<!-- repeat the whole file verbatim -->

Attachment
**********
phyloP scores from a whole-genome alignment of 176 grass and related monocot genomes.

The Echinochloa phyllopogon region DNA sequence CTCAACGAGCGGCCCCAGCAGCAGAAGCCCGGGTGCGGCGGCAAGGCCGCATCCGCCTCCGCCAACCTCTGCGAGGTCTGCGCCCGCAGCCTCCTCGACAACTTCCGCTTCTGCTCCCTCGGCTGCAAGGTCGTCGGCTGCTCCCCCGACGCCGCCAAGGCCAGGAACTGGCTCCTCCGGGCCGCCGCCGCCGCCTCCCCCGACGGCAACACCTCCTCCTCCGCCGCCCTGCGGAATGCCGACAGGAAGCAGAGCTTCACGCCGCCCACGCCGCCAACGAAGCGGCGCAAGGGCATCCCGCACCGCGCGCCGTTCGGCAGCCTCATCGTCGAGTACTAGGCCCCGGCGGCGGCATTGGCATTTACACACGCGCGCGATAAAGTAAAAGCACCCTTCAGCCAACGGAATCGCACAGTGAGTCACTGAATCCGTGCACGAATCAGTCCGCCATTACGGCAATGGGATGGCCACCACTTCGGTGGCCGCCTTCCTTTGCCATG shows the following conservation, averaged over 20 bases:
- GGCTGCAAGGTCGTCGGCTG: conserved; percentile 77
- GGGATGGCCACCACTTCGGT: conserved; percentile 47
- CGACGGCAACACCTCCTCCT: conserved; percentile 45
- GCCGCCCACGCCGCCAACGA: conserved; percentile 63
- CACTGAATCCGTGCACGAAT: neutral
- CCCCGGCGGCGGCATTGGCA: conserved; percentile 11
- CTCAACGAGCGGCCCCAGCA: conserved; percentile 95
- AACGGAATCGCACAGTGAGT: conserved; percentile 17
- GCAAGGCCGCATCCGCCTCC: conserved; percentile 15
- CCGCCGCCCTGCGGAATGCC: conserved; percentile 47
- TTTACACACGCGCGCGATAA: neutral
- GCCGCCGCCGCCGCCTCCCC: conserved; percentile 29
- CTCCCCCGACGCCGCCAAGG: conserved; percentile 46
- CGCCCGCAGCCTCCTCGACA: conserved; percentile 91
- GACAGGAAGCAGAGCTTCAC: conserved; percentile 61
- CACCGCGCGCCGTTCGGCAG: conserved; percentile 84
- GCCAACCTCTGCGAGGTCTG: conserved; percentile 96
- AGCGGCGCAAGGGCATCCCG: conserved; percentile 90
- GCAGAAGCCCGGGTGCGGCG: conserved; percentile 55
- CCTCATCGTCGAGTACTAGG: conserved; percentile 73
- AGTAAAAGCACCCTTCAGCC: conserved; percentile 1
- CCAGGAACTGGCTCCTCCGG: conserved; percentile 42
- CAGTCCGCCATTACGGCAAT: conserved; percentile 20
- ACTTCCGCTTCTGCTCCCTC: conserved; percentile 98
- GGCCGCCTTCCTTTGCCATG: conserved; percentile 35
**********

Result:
phyloP scores from a whole-genome alignment of 176 grass and related monocot genomes.

The Echinochloa phyllopogon region DNA sequence CTCAACGAGCGGCCCCAGCAGCAGAAGCCCGGGTGCGGCGGCAAGGCCGCATCCGCCTCCGCCAACCTCTGCGAGGTCTGCGCCCGCAGCCTCCTCGACAACTTCCGCTTCTGCTCCCTCGGCTGCAAGGTCGTCGGCTGCTCCCCCGACGCCGCCAAGGCCAGGAACTGGCTCCTCCGGGCCGCCGCCGCCGCCTCCCCCGACGGCAACACCTCCTCCTCCGCCGCCCTGCGGAATGCCGACAGGAAGCAGAGCTTCACGCCGCCCACGCCGCCAACGAAGCGGCGCAAGGGCATCCCGCACCGCGCGCCGTTCGGCAGCCTCATCGTCGAGTACTAGGCCCCGGCGGCGGCATTGGCATTTACACACGCGCGCGATAAAGTAAAAGCACCCTTCAGCCAACGGAATCGCACAGTGAGTCACTGAATCCGTGCACGAATCAGTCCGCCATTACGGCAATGGGATGGCCACCACTTCGGTGGCCGCCTTCCTTTGCCATG shows the following conservation, averaged over 20 bases:
- GGCTGCAAGGTCGTCGGCTG: conserved; percentile 77
- GGGATGGCCACCACTTCGGT: conserved; percentile 47
- CGACGGCAACACCTCCTCCT: conserved; percentile 45
- GCCGCCCACGCCGCCAACGA: conserved; percentile 63
- CACTGAATCCGTGCACGAAT: neutral
- CCCCGGCGGCGGCATTGGCA: conserved; percentile 11
- CTCAACGAGCGGCCCCAGCA: conserved; percentile 95
- AACGGAATCGCACAGTGAGT: conserved; percentile 17
- GCAAGGCCGCATCCGCCTCC: conserved; percentile 15
- CCGCCGCCCTGCGGAATGCC: conserved; percentile 47
- TTTACACACGCGCGCGATAA: neutral
- GCCGCCGCCGCCGCCTCCCC: conserved; percentile 29
- CTCCCCCGACGCCGCCAAGG: conserved; percentile 46
- CGCCCGCAGCCTCCTCGACA: conserved; percentile 91
- GACAGGAAGCAGAGCTTCAC: conserved; percentile 61
- CACCGCGCGCCGTTCGGCAG: conserved; percentile 84
- GCCAACCTCTGCGAGGTCTG: conserved; percentile 96
- AGCGGCGCAAGGGCATCCCG: conserved; percentile 90
- GCAGAAGCCCGGGTGCGGCG: conserved; percentile 55
- CCTCATCGTCGAGTACTAGG: conserved; percentile 73
- AGTAAAAGCACCCTTCAGCC: conserved; percentile 1
- CCAGGAACTGGCTCCTCCGG: conserved; percentile 42
- CAGTCCGCCATTACGGCAAT: conserved; percentile 20
- ACTTCCGCTTCTGCTCCCTC: conserved; percentile 98
- GGCCGCCTTCCTTTGCCATG: conserved; percentile 35